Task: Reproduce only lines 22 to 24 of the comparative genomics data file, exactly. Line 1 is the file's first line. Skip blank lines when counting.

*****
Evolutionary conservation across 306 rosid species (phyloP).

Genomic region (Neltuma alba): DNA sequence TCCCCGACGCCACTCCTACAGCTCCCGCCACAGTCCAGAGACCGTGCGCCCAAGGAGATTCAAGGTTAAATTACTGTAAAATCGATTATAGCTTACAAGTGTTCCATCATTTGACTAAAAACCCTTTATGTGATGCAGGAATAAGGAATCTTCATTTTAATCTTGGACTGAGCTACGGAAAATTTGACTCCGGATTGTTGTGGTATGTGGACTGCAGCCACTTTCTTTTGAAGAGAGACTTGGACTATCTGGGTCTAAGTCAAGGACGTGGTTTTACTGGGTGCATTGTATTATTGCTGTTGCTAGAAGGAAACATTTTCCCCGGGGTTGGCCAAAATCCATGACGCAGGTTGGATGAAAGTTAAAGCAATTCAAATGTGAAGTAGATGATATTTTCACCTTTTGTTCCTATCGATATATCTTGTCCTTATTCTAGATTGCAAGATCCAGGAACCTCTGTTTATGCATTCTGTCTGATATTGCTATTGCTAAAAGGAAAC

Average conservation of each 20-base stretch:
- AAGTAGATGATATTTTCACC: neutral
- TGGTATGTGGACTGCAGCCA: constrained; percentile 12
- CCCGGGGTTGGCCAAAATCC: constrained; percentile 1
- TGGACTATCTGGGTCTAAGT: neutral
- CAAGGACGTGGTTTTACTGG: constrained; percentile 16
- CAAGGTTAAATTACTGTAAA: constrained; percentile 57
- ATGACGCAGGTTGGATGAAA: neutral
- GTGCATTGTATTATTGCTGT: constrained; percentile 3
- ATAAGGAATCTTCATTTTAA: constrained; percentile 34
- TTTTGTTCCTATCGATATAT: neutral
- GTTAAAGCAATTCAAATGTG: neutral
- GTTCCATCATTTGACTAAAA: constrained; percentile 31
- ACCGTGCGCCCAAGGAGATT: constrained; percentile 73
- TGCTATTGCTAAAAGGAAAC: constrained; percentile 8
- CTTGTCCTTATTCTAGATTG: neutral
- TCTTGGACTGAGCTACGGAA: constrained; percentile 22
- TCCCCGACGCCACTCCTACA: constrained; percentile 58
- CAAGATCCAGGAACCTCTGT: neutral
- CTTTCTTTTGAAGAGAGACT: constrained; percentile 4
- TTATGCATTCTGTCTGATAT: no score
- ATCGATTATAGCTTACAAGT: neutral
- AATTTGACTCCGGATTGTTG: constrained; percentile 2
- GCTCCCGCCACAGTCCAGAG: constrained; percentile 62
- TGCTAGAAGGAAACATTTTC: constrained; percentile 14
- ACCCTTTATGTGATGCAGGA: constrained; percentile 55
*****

- CTTTCTTTTGAAGAGAGACT: constrained; percentile 4
- TTATGCATTCTGTCTGATAT: no score
- ATCGATTATAGCTTACAAGT: neutral